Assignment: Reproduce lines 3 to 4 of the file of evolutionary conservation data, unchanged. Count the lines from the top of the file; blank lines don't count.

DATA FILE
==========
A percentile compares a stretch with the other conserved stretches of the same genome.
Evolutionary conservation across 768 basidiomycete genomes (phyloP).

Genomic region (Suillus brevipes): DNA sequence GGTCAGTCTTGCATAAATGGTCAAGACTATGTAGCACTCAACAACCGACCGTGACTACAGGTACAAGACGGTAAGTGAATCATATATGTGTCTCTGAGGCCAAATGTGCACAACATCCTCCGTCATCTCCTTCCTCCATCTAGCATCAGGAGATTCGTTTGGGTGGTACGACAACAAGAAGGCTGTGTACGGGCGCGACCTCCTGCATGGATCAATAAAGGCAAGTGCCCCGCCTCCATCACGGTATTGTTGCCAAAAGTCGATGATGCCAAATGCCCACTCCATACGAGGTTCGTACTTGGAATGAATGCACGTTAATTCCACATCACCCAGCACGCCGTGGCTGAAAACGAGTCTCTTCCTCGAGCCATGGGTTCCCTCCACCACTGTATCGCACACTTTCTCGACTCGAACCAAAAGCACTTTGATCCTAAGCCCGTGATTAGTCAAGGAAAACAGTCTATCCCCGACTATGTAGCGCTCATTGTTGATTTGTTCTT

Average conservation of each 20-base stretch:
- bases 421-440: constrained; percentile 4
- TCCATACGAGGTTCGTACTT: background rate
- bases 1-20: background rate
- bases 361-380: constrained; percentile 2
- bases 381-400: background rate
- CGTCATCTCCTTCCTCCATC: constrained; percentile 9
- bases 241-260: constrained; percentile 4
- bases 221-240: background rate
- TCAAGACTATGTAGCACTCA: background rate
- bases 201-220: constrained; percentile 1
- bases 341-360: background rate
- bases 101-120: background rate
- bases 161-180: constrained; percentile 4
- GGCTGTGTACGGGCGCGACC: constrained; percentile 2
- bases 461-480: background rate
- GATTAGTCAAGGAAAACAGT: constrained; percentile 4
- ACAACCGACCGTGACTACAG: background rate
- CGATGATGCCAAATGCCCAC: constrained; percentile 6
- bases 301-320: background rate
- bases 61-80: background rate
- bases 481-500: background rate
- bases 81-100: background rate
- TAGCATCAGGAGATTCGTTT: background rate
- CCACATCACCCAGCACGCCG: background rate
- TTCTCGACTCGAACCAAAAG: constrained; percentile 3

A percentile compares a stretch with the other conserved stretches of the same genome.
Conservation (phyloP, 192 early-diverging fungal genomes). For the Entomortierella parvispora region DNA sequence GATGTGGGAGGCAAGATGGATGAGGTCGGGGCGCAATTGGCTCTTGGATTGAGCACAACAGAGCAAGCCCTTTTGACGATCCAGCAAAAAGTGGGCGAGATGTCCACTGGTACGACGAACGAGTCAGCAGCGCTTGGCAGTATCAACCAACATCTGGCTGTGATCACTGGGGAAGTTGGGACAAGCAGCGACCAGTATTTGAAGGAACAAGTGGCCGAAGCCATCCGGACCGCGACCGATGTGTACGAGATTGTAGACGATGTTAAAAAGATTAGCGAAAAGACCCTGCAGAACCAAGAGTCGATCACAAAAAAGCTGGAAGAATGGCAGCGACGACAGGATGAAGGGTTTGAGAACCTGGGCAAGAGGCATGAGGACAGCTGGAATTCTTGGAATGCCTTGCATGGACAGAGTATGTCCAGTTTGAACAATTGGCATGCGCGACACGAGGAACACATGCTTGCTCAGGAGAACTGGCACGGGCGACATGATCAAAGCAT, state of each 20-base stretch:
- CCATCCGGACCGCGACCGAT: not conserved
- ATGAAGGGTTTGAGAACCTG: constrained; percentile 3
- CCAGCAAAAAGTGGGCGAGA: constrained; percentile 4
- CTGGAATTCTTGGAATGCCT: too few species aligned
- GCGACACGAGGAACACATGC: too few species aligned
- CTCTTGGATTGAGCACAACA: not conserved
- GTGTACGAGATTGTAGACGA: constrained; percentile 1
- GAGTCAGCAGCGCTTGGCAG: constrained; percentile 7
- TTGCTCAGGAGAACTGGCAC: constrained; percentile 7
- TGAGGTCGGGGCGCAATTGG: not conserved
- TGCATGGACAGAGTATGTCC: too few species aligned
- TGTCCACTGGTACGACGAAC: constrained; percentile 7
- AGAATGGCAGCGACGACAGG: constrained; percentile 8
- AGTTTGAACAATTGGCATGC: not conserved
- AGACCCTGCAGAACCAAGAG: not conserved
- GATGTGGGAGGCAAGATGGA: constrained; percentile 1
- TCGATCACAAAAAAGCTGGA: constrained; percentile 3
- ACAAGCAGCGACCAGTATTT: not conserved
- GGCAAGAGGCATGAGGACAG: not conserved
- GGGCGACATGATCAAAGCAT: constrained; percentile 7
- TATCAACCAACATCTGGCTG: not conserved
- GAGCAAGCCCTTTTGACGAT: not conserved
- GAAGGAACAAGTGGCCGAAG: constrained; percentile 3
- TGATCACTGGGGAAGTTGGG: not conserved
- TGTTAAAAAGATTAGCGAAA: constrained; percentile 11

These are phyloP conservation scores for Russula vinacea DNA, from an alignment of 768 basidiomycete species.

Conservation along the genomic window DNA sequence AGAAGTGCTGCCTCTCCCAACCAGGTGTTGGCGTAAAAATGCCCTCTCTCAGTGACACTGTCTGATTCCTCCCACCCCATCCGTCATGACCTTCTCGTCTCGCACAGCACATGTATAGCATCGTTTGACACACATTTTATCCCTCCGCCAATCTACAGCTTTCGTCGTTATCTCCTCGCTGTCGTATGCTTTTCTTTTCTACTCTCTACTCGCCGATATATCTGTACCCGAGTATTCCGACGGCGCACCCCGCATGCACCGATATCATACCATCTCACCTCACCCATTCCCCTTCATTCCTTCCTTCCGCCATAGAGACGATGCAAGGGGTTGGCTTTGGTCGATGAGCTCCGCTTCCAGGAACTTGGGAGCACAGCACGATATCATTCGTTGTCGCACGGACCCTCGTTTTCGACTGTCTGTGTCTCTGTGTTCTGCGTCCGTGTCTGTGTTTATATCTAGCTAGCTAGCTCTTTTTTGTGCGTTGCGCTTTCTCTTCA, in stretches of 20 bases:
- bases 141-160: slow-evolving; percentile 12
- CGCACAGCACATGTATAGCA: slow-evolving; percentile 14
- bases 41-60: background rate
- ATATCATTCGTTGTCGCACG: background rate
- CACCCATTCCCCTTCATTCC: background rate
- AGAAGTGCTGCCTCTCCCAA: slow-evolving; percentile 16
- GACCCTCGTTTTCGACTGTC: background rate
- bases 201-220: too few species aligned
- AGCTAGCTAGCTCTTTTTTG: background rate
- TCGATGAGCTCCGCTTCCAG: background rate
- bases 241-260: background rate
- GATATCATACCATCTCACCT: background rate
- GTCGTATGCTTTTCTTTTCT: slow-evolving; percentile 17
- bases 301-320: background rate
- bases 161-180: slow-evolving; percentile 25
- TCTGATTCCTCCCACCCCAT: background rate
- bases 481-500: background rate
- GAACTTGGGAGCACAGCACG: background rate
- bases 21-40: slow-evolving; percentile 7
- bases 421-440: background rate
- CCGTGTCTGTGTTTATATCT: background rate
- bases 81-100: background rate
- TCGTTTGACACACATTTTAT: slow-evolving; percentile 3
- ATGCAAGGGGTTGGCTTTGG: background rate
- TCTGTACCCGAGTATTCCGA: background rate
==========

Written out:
Genomic region (Suillus brevipes): DNA sequence GGTCAGTCTTGCATAAATGGTCAAGACTATGTAGCACTCAACAACCGACCGTGACTACAGGTACAAGACGGTAAGTGAATCATATATGTGTCTCTGAGGCCAAATGTGCACAACATCCTCCGTCATCTCCTTCCTCCATCTAGCATCAGGAGATTCGTTTGGGTGGTACGACAACAAGAAGGCTGTGTACGGGCGCGACCTCCTGCATGGATCAATAAAGGCAAGTGCCCCGCCTCCATCACGGTATTGTTGCCAAAAGTCGATGATGCCAAATGCCCACTCCATACGAGGTTCGTACTTGGAATGAATGCACGTTAATTCCACATCACCCAGCACGCCGTGGCTGAAAACGAGTCTCTTCCTCGAGCCATGGGTTCCCTCCACCACTGTATCGCACACTTTCTCGACTCGAACCAAAAGCACTTTGATCCTAAGCCCGTGATTAGTCAAGGAAAACAGTCTATCCCCGACTATGTAGCGCTCATTGTTGATTTGTTCTT

Average conservation of each 20-base stretch: